when a rich celebrity is on trial for DUI…? do they request a public defender…? or do they come off the dime for say… alan dershowitz…?

  • Norm G.

    re: “This is likely to punish some manufacturers more than others”

    see entry for Yamaha R1.

  • Mark B.

    re: “Why not have a horsepower cap rule? Set a reasonable max amount for the rear wheel (180 hp?) and a rigid testing procedure.”

    Because motorsports is a team competition: the work of the constructors is supposed to have an impact. If you have a horsepower cap, then the competition is less interesting for constructors. A cap for horsepower is much easier to implement as a spec engine, like they did for Moto2.

  • Mariani

    Some of these rules are better than others.

    I do agree with engine allocations as well as the measures taken on suspensions and brakes, but creating a sub-category is a bad move.

    Why would a team purposefully seek an uncompetitive, more expensive machine on a higher category, rather than a truly competitive, less expensive one, in the lower classes?

    And like some have said above, these cost-caps might just lead the bigger teams to spend money elsewhere.

    In the end of the day, aren’t the electronics super expensive pieces of luxury that are completely unnecessary? Why not cut those off?

    That could give the ‘lesser’ teams a greater chance, as well as redirect development to a more pragmatic level.

  • Power cap??? what???? How about stock engines, airbox, electronics run what you sell with full exhaust and stock gas tanks. Most bikes on the WSBK grid hardly resemble the stock bikes anymore, the Pinagale resembles the stock bike the most (gas tank, body work) and it’s struggleing to get into the top 5.

  • sunstroke

    “Why not have a horsepower cap rule?”

    Horsepower is already capped in basically all forms of SBK and SS racing.

    This year, 4 manufacturers and 7 riders have won in WSBK. Last year, 5 manufacturers and 9 riders won races. In 2011, 5 manufacturers and 6 riders won races. In 2010, 5 manufacturers and 7 riders won races.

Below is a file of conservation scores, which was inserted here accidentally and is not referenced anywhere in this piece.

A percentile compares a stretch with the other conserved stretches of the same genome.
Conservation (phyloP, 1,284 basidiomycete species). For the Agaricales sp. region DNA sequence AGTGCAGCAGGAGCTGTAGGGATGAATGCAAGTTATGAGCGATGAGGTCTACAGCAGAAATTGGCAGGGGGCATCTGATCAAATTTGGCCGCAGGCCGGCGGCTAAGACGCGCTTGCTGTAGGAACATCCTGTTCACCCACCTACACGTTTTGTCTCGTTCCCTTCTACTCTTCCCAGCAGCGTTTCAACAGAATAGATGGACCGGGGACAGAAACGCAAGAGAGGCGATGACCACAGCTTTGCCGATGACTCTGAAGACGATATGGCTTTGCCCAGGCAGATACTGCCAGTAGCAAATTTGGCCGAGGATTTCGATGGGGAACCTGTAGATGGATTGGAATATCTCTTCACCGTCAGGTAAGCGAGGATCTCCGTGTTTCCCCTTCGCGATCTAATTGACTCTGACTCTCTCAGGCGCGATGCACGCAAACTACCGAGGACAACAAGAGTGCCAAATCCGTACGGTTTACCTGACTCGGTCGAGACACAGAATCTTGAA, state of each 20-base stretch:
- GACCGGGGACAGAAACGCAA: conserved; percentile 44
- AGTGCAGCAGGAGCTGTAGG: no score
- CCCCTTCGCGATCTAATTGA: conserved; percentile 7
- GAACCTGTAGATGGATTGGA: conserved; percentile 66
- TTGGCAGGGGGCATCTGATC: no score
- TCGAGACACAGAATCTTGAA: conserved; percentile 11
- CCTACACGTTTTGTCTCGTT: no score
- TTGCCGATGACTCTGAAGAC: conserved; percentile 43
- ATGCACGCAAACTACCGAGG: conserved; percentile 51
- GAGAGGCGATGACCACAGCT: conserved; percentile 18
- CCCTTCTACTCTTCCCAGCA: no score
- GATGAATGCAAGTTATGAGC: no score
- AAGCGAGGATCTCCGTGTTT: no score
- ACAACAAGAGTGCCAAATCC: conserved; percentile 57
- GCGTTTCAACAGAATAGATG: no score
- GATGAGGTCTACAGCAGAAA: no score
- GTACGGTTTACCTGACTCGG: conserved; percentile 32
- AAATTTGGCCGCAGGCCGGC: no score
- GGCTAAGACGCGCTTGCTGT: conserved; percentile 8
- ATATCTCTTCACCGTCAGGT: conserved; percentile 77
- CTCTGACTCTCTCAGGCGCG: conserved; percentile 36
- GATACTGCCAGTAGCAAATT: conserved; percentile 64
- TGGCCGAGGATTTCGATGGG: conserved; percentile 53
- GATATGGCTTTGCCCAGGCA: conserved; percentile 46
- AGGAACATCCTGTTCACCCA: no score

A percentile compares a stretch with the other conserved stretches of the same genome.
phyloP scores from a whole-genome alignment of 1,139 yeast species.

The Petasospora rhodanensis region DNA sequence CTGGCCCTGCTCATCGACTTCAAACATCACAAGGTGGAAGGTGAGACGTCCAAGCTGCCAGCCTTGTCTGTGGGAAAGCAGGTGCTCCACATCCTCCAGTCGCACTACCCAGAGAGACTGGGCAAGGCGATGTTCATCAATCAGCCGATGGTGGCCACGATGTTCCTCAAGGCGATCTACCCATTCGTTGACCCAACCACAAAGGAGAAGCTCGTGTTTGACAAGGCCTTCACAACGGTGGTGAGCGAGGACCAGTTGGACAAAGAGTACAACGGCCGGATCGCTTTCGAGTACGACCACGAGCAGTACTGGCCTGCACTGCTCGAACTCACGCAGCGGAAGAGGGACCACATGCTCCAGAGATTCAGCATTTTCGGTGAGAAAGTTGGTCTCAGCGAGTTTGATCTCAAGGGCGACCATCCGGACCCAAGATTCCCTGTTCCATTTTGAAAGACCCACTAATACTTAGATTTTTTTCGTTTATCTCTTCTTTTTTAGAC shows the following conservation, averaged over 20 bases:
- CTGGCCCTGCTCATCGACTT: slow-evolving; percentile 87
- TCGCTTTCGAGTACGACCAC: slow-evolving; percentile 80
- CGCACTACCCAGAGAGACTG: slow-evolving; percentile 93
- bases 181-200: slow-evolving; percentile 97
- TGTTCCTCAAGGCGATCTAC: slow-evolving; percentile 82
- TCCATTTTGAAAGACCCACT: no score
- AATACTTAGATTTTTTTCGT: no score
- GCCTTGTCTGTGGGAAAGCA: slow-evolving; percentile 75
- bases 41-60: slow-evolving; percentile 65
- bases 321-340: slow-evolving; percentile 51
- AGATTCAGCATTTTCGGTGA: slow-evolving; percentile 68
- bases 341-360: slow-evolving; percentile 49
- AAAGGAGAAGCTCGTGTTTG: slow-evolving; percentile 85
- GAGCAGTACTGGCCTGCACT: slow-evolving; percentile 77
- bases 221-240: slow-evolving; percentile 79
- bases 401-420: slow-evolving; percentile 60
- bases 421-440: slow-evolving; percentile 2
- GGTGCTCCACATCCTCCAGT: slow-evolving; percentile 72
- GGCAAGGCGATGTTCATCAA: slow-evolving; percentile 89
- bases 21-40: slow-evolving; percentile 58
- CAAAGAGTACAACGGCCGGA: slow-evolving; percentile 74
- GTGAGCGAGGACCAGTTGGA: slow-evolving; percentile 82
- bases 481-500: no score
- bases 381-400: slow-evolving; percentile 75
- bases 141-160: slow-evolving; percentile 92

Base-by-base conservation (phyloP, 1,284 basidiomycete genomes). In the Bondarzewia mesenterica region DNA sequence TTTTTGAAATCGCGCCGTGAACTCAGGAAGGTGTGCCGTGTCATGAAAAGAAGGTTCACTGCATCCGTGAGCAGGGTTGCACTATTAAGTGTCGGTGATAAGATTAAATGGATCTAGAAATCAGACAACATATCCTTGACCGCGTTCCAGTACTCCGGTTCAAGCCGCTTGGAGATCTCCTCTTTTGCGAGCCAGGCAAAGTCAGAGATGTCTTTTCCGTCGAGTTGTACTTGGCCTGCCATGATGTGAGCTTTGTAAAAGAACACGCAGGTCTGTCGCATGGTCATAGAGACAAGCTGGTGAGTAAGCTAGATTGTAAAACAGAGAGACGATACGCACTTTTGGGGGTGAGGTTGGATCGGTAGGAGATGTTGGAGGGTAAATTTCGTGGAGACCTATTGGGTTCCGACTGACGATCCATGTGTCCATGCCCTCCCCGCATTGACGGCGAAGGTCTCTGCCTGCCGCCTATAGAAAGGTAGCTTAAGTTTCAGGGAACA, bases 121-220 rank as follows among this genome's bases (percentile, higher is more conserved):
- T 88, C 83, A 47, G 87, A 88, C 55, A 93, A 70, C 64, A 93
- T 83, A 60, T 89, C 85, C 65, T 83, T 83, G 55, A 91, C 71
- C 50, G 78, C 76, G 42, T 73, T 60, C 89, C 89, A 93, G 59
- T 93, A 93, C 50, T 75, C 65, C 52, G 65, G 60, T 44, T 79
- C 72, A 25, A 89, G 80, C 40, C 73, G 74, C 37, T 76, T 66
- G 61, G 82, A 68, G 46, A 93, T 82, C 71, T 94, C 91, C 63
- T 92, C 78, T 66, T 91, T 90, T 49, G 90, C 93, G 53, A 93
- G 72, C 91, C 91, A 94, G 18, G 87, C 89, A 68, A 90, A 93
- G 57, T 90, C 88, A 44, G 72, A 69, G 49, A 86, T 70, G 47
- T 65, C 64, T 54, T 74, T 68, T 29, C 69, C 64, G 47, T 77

The competitiveness in SBK racing is not an accident.

  • Cause no manufacture would agree to a power cap goes against all racing purpose. Having limits on engines/ fuel make engineers think of solutions to create as much power as possible while still meeting specs and rules. Having a power cap eliminates competitions between factories/manufactures cause every one would quit the series.. Moto 2 has great racing but it would be better if Honda, KTM, Yamaha, Aprilia, Kawasaki, Suzuki all raced in that series would more interest to a bigger audience.. Alot of people feel Moto 2 has close racing cause the electronics are limited not any other reason.

  • Norm G.

    re: “Most bikes on the WSBK grid hardly resemble the stock bikes anymore”

    don’t believe the luddite hype. they don’t stray from their stock counterparts much more than they did 5, 10, and 15 years ago. like the name says on the letterhead, superbikes have always been… SUPER. aside from unseen electrics, there’s nothing new here.

  • Anvil

    @Norm G.,

    While bikes of 15 years ago might have been nearly as modified, it doesn’t change the fact that building a respectable superbike costs well into six figures. That, to me, does not really resemble a production bike.

    I’ll try not to beat a dead horse again, but someone’s got to pay for this stuff. The fact is there aren’t loads of sponsors knocking down the door waving cash. There are 19 bikes on the grid this year and some teams are struggling to stay afloat. Economic reality and it’s not changing anytime soon.

    Marketing budgets of all kinds are being scrutinized down to the penny. The average CMO doesn’t give a rat’s ass about motorcycle racing and probably won’t even give it a sniff at the current costs.

    I agree that the unfortunate result of some of these rules will be more spending to gain an advantage, and teams with money will find ways to spend it. But the sport needs more bikes on the grid and less barriers to entry for teams and sponsors.